September 18, 2020

Dear Families and Staff,

Through each step of the process of our return to school, I am fully aware of the tension our community feels related to our decisions. This tension is felt differently by each of us as we all work to understand the environment and climate we are experiencing. I recognize the dissonance related to the virus and I hope we have demonstrated empathy for your specific viewpoints throughout the summer and fall. 

As a community we need to begin planning for what our next steps will be while diligently paying attention to our primary responsibilities of education, health and safety. I am acutely aware of the varying opinions about whether we should or should not start returning some students to in-person learning. My commitment is to walk through this process with care and attention to the details required so that our students are learning in classrooms that have the required mitigating measures in place, our staff are working in an environment that demonstrates the commitment to their well-being, and our community has confidence that we are taking responsibility for our role in reducing the spread of the virus.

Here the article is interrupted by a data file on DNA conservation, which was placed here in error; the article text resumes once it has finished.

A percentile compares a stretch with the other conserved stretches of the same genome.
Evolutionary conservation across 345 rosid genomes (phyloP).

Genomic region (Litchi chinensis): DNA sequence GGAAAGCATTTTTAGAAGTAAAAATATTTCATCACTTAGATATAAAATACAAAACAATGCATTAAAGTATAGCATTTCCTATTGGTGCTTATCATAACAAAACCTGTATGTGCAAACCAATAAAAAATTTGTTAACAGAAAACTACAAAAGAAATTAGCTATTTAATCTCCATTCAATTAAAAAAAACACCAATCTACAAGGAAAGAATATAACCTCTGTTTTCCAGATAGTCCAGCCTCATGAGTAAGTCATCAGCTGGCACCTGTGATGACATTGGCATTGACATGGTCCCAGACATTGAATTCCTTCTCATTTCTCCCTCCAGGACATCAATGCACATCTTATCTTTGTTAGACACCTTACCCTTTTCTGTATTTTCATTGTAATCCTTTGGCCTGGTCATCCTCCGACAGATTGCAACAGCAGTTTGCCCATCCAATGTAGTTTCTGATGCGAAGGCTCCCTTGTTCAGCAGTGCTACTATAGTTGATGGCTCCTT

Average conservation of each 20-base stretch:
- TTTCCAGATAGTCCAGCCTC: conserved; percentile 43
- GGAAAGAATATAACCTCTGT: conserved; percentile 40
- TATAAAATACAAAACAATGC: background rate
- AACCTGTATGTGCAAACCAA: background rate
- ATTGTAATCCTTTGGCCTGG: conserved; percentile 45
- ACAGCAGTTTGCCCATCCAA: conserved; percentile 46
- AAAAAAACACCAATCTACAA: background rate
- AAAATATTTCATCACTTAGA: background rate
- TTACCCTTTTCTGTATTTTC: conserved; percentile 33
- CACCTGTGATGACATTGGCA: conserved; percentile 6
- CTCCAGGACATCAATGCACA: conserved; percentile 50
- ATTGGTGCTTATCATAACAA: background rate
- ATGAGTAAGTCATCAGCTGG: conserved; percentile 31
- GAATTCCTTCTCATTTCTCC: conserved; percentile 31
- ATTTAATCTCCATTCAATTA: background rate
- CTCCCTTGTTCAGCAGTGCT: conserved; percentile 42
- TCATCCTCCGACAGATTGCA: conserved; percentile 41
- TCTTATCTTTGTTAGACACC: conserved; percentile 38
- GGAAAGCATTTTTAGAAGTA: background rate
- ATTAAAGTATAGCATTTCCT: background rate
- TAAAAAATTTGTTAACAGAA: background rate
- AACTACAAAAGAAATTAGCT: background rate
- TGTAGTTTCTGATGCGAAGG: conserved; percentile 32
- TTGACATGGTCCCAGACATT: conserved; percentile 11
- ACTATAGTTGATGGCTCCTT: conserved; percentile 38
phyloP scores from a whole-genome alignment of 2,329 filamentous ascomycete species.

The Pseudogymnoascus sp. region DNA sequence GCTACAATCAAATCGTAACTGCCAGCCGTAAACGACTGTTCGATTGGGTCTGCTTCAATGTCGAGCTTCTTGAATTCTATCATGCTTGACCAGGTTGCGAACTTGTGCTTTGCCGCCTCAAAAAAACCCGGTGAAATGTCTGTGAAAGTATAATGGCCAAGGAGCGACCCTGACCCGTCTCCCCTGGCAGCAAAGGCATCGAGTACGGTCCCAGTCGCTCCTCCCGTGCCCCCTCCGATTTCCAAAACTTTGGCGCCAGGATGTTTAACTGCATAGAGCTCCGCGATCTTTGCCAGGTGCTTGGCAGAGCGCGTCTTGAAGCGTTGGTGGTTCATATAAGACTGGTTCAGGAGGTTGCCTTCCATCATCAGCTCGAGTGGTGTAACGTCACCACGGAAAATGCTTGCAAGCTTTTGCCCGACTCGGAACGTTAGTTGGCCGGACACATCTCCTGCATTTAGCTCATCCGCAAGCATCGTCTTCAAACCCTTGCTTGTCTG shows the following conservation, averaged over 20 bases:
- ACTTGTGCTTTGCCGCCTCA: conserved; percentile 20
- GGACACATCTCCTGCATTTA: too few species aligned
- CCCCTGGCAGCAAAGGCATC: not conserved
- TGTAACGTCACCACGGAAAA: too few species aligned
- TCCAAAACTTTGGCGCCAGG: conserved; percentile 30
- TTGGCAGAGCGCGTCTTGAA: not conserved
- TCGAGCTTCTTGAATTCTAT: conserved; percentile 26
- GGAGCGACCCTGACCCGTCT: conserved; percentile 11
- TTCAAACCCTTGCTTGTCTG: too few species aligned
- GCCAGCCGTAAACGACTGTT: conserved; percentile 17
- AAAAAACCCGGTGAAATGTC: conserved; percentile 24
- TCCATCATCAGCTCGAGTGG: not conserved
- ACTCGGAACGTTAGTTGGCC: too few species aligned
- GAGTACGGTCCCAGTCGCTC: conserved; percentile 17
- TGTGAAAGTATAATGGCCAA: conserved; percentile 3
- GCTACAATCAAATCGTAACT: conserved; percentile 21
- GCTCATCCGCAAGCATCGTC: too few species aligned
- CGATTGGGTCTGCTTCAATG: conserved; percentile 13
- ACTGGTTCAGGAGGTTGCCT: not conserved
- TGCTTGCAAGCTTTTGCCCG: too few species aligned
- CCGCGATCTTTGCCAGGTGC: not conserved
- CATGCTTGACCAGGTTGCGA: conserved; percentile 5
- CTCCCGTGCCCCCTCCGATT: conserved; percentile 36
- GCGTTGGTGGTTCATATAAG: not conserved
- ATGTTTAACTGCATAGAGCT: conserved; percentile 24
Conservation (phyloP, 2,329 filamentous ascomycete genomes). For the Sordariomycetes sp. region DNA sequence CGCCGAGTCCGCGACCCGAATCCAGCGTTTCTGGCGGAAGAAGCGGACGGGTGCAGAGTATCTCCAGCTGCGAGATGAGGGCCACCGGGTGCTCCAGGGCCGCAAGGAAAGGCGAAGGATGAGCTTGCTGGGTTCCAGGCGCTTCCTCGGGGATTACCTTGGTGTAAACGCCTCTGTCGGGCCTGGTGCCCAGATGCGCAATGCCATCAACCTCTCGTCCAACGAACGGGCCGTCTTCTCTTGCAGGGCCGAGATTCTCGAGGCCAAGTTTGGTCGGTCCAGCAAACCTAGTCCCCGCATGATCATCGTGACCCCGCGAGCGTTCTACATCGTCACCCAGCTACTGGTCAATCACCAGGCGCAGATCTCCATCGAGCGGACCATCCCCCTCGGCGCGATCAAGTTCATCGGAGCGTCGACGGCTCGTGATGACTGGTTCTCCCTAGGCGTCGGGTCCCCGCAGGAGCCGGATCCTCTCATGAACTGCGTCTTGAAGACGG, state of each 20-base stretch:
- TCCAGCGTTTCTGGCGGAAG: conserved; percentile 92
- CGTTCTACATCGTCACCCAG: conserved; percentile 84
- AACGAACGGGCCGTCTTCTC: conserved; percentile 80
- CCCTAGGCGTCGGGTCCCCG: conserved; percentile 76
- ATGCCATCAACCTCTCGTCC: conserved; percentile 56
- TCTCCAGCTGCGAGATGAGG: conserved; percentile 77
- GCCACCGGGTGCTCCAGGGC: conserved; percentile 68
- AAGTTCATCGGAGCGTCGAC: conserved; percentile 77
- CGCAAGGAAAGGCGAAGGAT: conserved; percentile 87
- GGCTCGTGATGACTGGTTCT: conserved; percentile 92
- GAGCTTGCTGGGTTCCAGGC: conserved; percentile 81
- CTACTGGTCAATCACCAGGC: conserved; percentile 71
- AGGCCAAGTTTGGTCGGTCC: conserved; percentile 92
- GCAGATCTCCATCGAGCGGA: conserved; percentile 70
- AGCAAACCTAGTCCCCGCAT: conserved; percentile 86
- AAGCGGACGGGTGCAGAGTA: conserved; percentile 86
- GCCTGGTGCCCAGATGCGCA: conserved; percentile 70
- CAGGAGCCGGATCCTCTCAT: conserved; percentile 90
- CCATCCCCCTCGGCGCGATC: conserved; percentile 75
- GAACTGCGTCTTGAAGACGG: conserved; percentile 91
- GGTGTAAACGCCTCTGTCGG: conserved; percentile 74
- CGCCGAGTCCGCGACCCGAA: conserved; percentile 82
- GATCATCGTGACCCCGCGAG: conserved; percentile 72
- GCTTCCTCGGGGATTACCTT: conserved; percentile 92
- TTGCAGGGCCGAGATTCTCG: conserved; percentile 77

I know the timeline for this work will be too slow for some and too fast for others. This timeline and our benchmarks for success will remain focused on our ability to bring students back in accordance with the requirements made by the Governor’s office, the State Department of Health, King County Public Health, the Office of the Superintendent of Public Instruction, and Labor & Industry. 

On September 16, King County Public Health released their weekly “Key Indicator Data.” I am encouraged that the data provides continued positive trends.